agency chooses to adopt fees voluntarily in lieu of overhead cost allocations.

Under the Operating Fund program, housing agencies with 250 or more units must use a
management fee in lieu of allocations for the Operating Fund and Capital Fund programs.
However, the change to a management fee approach for the reimbursement of overhead in the
Section 8 Housing Choice Voucher program is voluntary.

HUD established the types of fees and limits the amount of fees that public housing agencies
may charge to their Housing Choice Voucher programs under the fee-for-service allocation
system. The supplement to HUD Handbook 7475.1, REV, CHG-1, Financial Management
Handbook, states that “for PHAs1 that elect to use a fee-for-service methodology for its HCV2
Program for overhead/indirect costs, HUD will consider a management fee of up to 20 percent of
the administrative fee or up to $12 PUM3 per voucher leased, whichever is higher, as meeting the
requirements for the appropriations act.” The supplement also allows public housing agencies to
charge a $7.50 bookkeeping fee that can be earned for each occupied unit and HUD-approved
vacancy.

Audit Objective

Our overall audit objective was to determine how HUD arrived at the fee-for-service
management and bookkeeping fee limits and whether the methodology and monitoring of these
fees appeared reasonable.




1
  PHA stands for public housing agency.
2
  HCV stands for Housing Choice Voucher.
3
  PUM stands for per unit monthly.


                                               4
                                        RESULTS OF AUDIT

Finding 1: HUD Could Not Support the Reasonableness of the Housing
           Choice Voucher Program’s Fee Limits
Although HUD provided a partial report justifying the 20 percent safe harbor management fee
rate, it was not sufficient to show whether that rate was reasonable. In addition, HUD did not
provide adequate justification for the reasonableness of the bookkeeping fee of $7.50 and
management fee of $12. This condition occurred because HUD either did not adequately support
or reassess the Housing Choice Voucher program’s fee limits under the fee-for-service allocation
methodology or did not believe it was necessary to maintain the justification. Consequently, we
identified one housing agency that used the percentage that HUD deemed reasonable and
defederalized significant administrative fees and reserves despite having costs far below the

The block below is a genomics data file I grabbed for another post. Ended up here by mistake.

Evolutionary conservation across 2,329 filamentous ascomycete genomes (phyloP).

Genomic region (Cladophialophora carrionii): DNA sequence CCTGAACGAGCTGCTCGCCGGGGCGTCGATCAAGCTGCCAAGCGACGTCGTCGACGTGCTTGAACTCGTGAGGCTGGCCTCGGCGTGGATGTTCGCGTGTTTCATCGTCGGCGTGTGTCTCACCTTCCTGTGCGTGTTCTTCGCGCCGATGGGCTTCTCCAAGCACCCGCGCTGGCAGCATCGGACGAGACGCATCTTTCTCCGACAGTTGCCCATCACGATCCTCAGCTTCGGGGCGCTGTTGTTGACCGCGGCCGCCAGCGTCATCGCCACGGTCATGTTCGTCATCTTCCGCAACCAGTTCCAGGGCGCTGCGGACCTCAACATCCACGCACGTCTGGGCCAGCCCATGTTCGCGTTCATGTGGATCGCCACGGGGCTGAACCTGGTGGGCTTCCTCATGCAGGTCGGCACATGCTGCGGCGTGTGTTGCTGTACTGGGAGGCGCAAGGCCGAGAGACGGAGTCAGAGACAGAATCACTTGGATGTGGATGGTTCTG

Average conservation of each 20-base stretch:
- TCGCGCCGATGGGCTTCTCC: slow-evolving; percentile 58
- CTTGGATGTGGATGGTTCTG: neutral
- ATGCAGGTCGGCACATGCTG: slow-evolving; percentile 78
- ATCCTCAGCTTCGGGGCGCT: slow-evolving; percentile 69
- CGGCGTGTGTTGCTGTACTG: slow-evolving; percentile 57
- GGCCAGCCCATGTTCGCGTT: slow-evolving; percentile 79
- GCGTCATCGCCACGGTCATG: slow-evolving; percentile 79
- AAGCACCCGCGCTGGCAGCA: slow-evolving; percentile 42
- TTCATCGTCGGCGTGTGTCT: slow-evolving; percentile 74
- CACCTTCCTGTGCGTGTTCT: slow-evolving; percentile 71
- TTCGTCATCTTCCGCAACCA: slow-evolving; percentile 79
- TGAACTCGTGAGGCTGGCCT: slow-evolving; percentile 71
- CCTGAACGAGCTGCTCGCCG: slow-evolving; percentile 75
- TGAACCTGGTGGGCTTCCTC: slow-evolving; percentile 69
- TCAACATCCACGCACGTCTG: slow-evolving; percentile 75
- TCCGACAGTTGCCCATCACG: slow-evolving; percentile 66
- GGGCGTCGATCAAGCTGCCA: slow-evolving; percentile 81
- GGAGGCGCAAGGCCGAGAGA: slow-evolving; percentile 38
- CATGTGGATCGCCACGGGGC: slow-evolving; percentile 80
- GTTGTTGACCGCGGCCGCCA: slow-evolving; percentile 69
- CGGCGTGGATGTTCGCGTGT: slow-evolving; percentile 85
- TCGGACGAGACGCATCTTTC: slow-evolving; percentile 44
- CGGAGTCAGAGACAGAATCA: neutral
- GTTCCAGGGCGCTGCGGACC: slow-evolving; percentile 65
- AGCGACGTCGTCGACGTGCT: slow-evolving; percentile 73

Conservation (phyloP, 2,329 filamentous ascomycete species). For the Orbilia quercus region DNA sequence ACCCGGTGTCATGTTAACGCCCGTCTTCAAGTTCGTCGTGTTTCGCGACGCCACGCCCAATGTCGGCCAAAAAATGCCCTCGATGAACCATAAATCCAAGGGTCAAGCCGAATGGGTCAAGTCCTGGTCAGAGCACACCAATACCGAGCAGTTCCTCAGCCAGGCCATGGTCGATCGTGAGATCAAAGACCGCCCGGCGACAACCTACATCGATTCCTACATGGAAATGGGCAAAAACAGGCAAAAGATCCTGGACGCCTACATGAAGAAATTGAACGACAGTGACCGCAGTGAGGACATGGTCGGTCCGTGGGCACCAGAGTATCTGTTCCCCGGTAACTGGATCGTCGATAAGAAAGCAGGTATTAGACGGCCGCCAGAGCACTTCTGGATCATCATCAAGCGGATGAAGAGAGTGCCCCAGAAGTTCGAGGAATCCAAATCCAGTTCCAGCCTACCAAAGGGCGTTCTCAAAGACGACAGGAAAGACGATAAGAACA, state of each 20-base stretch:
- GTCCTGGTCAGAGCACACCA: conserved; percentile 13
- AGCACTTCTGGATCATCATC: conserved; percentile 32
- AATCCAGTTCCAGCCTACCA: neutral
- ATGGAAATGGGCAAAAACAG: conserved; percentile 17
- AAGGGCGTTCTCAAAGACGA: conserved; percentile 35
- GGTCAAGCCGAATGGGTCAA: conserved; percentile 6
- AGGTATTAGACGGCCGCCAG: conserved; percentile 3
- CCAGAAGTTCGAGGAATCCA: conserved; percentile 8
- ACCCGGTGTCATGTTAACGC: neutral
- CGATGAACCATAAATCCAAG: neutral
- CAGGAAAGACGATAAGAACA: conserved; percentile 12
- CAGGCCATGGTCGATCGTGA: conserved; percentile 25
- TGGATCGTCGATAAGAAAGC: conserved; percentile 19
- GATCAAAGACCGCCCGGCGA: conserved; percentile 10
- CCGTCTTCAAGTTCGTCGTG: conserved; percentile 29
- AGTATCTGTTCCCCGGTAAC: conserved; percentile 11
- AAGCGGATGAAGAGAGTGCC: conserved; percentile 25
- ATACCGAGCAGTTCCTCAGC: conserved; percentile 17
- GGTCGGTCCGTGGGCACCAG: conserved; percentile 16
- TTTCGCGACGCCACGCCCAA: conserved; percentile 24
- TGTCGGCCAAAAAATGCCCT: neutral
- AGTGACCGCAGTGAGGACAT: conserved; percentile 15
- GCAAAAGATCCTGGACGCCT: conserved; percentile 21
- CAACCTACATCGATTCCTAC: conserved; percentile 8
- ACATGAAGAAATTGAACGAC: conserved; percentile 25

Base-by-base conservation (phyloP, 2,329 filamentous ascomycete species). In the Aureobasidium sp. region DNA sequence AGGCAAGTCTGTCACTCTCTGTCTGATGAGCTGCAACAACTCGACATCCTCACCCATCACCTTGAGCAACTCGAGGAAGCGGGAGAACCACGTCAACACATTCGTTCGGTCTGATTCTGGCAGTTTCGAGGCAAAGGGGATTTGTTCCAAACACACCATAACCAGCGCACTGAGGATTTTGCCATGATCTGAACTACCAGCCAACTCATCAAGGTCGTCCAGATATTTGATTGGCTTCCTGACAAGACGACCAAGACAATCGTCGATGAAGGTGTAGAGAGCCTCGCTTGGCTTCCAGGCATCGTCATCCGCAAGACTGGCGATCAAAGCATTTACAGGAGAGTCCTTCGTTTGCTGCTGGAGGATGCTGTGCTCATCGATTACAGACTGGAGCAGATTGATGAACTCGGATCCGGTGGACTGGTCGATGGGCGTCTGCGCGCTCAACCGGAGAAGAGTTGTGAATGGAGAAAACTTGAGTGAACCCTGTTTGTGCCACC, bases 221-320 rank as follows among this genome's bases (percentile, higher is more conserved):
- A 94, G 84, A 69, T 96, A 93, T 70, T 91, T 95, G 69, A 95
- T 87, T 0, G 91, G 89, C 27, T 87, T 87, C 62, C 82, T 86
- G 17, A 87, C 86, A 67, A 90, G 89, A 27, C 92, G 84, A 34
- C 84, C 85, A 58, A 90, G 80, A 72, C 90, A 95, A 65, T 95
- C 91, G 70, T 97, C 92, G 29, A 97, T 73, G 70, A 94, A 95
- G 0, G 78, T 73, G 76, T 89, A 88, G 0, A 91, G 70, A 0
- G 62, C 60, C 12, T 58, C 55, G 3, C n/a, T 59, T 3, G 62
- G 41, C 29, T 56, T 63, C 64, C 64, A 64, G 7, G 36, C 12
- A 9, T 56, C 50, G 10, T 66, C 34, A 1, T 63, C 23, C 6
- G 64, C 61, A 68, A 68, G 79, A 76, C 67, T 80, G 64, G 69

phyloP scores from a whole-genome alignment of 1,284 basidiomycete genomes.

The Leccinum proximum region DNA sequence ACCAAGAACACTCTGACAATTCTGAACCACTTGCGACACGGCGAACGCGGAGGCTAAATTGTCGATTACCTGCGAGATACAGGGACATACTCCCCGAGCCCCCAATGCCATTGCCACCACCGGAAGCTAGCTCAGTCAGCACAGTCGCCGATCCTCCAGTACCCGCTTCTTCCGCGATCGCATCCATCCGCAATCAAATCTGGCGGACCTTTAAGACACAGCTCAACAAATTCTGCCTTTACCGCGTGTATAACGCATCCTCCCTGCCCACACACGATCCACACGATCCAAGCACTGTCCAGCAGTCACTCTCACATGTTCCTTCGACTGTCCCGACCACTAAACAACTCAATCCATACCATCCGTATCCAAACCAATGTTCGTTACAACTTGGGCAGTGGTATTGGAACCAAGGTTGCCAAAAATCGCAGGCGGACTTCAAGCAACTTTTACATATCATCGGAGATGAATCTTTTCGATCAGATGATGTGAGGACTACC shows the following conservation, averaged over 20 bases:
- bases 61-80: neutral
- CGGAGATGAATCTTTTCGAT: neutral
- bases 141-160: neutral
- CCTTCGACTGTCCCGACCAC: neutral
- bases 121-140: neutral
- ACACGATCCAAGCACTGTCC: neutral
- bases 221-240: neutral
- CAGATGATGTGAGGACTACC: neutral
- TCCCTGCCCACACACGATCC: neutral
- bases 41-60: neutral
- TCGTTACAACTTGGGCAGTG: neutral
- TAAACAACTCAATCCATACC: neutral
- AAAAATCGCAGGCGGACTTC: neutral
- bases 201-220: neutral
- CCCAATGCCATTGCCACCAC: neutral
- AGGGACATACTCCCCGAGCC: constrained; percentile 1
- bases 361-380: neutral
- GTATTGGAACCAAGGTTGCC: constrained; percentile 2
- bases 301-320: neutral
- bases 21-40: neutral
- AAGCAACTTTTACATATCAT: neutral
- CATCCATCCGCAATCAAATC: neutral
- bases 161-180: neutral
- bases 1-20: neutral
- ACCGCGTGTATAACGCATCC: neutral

reasonable percentage. Although we found no indication that the three Region 94 public housing
authorities in our nonstatistical sample defederalized administrative fees in excess of actual
costs, HUD may have allowed other housing agencies to defederalize significant amounts of
administrative fees in excess of actual costs.


    HUD Lacked Sufficient Support To
    Justify the Fee Limits and Did Not
    Require Agencies To Retain
    Records To Justify the Use of Such
    Fees

                    HUD did not retain the justification for the fee rates. It provided a contractor’s
                    report justifying the management fee of 20 percent of the administrative fee. The
                    report stated that the 20 percent was based on limited research of caps placed on
                    indirect administration in other Federal programs. It also stated that an amount on
                    the higher end of the range would be used due to the unknown in the Housing
                    Choice Voucher program with regard to actual direct versus indirect program
                    administration costs. We were unable to validate the basis for the 20 percent or
                    determine the range that was used since HUD could not produce the limited
                    research or the appendix with the compiled data of the report during our
                    fieldwork.

                    Moreover, HUD did not provide adequate support to justify the $12 per unit
                    month per voucher leased management and $7.50 bookkeeping fee rates. HUD
                    provided Final Consolidated Financial Management and Accounting Handbook,
                    SOW No: 8.1.2.4 and 8.3.3.4, to justify the $7.50 bookkeeping fee rates, but it
                    only stated “the $7.50 amount is based on the average bookkeeping fee in HUD’s
                    multifamily housing programs of about $3.50 PUM (2004 data).” HUD did not


4
    Region 9 is composed of the following states: California, Nevada, Arizona, and Hawaii.


                                                          5
                 have additional information to show how the multifamily average bookkeeping
                 fee rate of $3.50 is applicable to the Housing Choice Voucher program rate of
                 $7.50 or why the bookkeeping fee rate of $3.50 almost doubled. Further, HUD
                 did not have support to justify the $12 per unit month per voucher leased
                 management fee rate. Therefore, we could not determine the reasonableness of
                 these rates.

                 HUD does not require public housing agencies to retain indirect cost allocation
                 records after they have switched to the fee-for-service allocation system and does
                 not require them to justify the reasonableness of fees charged within the
                 established limits. As a result, public housing agencies would not necessarily be
                 able to justify the fee rates charged to the Housing Choice Voucher program or
                 how the amounts were determined. However, based on the housing agencies we
                 reviewed, it appears many public housing agencies maintain indirect cost
                 allocations for their other state or local programs and do have this information
                 available.


    The Housing Authority of the
    County of Los Angeles Charged
    Excessive Fees to the Section 8
    Program


                 During our audit (audit report # 2009-LA-1009, issued April 24, 2009) of the